The 20th century saw a verdant tapestry of sounds emerging from Brazil, presenting a rich variety of approaches to the essential rhythmic underpinnings in South American music that constantly evolved with the political landscape of the times. But of the many different styles and perspectives that Brazil has gifted us over the years, none are so enchanting, so tranquil, and so forlorn as the smooth sound of bossa nova music.
Exemplified by its jazzy sense of repose and shuffling nylon-guitar picking, bossa nova was coined by João Gilberto in the mid-1950s when he wrote the amusingly slight “Bim-Bom,” a representation of the women he would see passing by the São Francisco river with loads of laundry balanced on their heads, the baskets swaying with their hips in a delightful rhythm. The genre would spawn a cross-cultural musical conversation, with local heroes like Antônio Carlos Jobim and Bola Sete mingling with American converts like Vince Guaraldi and Stan Getz, leading to an increased interest in the genre throughout the ‘60s that eventually culminated in Brazil’s psychedelia-fuelled Tropicália movement.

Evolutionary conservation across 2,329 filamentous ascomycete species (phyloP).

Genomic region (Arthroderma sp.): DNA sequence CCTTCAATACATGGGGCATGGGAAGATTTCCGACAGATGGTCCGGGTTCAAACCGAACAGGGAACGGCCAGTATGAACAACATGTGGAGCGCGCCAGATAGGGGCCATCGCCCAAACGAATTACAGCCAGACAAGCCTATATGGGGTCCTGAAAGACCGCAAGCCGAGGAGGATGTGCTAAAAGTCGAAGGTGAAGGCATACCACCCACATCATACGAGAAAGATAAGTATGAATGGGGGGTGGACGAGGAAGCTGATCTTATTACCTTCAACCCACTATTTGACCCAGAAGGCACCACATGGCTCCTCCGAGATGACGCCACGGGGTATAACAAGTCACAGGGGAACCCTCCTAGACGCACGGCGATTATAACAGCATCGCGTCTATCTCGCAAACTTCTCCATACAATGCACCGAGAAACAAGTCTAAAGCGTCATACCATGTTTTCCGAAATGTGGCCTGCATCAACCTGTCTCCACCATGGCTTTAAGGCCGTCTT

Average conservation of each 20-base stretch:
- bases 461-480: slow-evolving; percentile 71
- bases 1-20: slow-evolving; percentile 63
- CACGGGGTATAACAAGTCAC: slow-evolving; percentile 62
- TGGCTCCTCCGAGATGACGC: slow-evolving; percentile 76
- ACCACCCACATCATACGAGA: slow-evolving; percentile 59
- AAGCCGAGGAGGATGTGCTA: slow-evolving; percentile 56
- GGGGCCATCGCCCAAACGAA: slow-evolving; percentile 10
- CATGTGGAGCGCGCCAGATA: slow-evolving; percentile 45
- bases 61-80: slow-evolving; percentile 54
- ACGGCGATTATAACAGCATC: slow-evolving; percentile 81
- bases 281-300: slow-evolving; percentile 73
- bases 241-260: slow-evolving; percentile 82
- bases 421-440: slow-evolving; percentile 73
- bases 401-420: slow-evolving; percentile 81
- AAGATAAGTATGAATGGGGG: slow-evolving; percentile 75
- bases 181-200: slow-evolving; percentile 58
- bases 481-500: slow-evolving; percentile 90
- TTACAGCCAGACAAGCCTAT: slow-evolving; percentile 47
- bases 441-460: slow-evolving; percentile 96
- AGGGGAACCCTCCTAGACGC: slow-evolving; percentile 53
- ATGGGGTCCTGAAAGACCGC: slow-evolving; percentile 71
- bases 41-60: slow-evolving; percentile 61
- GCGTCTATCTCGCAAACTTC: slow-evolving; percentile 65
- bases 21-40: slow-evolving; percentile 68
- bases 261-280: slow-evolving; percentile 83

Though those unfamiliar with bossa nova may relegate it to the forsaken category of lounge music, its sound is subtle and powerful, as demanding of its musicians as it is accommodating for the listener, evoking the tender beauty of nature in the same breath that it laments the simple pains and heartbreak of everyday life. It may have fallen by the wayside as Brazilian music continued to blossom into other exciting shapes and colors over the years, but the magic of bossa nova is that its calming spirit can resonate with anybody curious enough to gaze a little more closely into its winsome foliage.